Skills USA

On February 9th, students from Harrison Elementary School participated in their first year in the SkillsUSA competition. SkillsUSA is a partnership of students, teachers, and industry working together to ensure America has a skilled workforce.  

In its inaugural year, Harrison’s Chapter sent 12 students to Delta College to participate in a variety of skills, such as “Team Engineering,” “Pin Design,” “Mobile Robotics,” and “Job Skill Demonstration.  These skills required some to work in groups to complete a task, or independently to present a skill that the student has prepared for judges.

Besides students having to participate in events, students are required to dress for success.  Many students traded in their loose jeans and oversized hoodies for black slacks, tie, and a red SkillsUSA blazer.

Overall, the day was a success for Harrison as all students from their chapter qualified for the state championships in Ontario CA from April 25th – 28th.

STEM With Magnitude.io

Picture of students watching balloon launch

Mr. McCarty’s class says goodbye to the high altitude balloon!

What fun it has been working this year with our SUSD partners at Magnitude.io. This company has three different STEM opportunities that your kids can learn with, including; ExoLab, CanSats, and High Altitude Balloon (HAB) Launch. Each of these activities had our classroom using their reading, mathematics, writing, engineering, and scientific skills to explore the world around us.

For the past two years my classes have participated in the ExoLab program. This includes a customizable electronic growth chamber where students can grow various seeds and plants. The chamber has many sensors in it that track live amounts of Oxygen, CO2, Humidity, and more. Did I mention that astronauts on the International Space Station (ISS) are participating in the same growth chamber experiment?! How cool is that!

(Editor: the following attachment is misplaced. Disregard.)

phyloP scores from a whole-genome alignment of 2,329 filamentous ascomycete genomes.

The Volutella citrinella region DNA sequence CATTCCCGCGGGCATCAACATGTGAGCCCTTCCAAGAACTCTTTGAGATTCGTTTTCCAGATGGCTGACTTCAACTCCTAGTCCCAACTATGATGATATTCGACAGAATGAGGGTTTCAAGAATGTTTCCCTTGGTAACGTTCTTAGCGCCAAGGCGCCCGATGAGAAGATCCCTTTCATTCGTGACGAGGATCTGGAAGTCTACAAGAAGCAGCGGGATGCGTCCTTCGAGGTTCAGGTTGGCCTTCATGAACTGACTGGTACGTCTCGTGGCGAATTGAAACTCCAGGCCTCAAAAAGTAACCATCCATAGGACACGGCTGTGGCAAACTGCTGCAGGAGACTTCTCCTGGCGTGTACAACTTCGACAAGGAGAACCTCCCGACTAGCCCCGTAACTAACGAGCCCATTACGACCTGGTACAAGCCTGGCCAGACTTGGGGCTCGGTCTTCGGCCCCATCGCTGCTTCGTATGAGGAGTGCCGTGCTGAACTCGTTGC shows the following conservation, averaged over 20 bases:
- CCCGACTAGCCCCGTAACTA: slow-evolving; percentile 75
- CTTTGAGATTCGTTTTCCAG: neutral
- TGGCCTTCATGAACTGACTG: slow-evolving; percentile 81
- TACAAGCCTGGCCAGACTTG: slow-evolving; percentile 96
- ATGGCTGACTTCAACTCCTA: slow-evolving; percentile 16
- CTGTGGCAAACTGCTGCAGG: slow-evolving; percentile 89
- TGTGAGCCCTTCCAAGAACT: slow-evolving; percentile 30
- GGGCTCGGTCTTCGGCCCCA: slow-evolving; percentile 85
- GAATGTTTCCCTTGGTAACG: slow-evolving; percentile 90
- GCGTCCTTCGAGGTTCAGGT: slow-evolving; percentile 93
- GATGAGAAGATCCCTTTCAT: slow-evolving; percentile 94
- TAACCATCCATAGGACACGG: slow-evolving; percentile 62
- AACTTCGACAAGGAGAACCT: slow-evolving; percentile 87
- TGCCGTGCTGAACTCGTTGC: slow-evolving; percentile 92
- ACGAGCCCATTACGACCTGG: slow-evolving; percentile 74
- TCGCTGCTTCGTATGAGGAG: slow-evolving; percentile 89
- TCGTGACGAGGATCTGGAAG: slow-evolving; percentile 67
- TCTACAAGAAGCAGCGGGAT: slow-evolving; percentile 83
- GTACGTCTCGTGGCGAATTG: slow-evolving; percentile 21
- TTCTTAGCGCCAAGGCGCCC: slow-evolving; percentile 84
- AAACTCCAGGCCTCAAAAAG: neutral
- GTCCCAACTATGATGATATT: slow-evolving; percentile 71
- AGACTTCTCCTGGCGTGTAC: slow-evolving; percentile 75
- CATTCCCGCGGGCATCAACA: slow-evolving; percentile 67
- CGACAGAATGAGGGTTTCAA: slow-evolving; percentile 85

With the CanSats (Can-sized Satellites) have multiple sensors, once linked with a battery, can provide real-time data that students can use for live experiments. My students have collaborated and selected eight different projects to focus on during this coming spring. Magnitude.io provided our classroom with eight individual CanSats. These soda-sized cylinders will be used to; create a weather tracking station, track students course during their mile rune in PE class, and determine if plants grow differently when surrounded by varied levels of CO2 and/or Oxygen. These experiments and accessibility to live data, changes our classrooms for the better. It changes our classrooms ‘for NGSS’. These are student driven activities and projects that are helping my students to start thinking globally, as well as locally. What project will your imagination lead?

Picture of the instrument box.

This box contains the instruments that were carried by the high altitude balloon.

Finally, one of the most exciting activities we have participated in this year, has been the High Altitude Balloon Launch that we completed on February 22nd. In preparation for this project, my students researched the layers of the atmosphere, and then presented some of their findings to other students at our school. This program contained multiple projects, such as; experiments, engineering and design applications, data analysis, and more. Our experiments included sending up a raw egg to space, to see if the pressures, temperature, and increase radiation in the atmosphere would cook or freeze the egg. The kids also sent up a batch of various plant seeds, that we intend to plant in our classroom’s hydroponic garden. We will now plant both seeds from Earth and seeds from space and determine if leaving the various layers of our atmosphere would alter the seeds or cause them to grow with any mutations, or not at all! On the final day of launch we had students from all grade levels attend our event out on the school field. Even our friends over at Commodore made the trek over to our school to watch the balloon launch. Come through any time!!

A picture of young students watching the launch.

Younger students from Hoover and Stockton Skills came out to watch the launch!

 

A picture just before launch.

This was the scene just seconds before launch.

Ted Tagami (Mr. Ted) and Tony So (Mr. Tony) head up the team from Magnitude.io that is working with SUSD teachers. It is because of their efforts that my students have been exposed to opportunities they might not have known existed. They have been so helpful and supportive of our students and we continue to be amazed by the programs they offer. I encourage any teacher looking for some unique ways to bring real-world STEM into their classrooms, to look for these programs in the future.

And special thanks to Justin Swenson from SUSD for the great photos, and a website he made for our event that can be found here

 

Future Engineers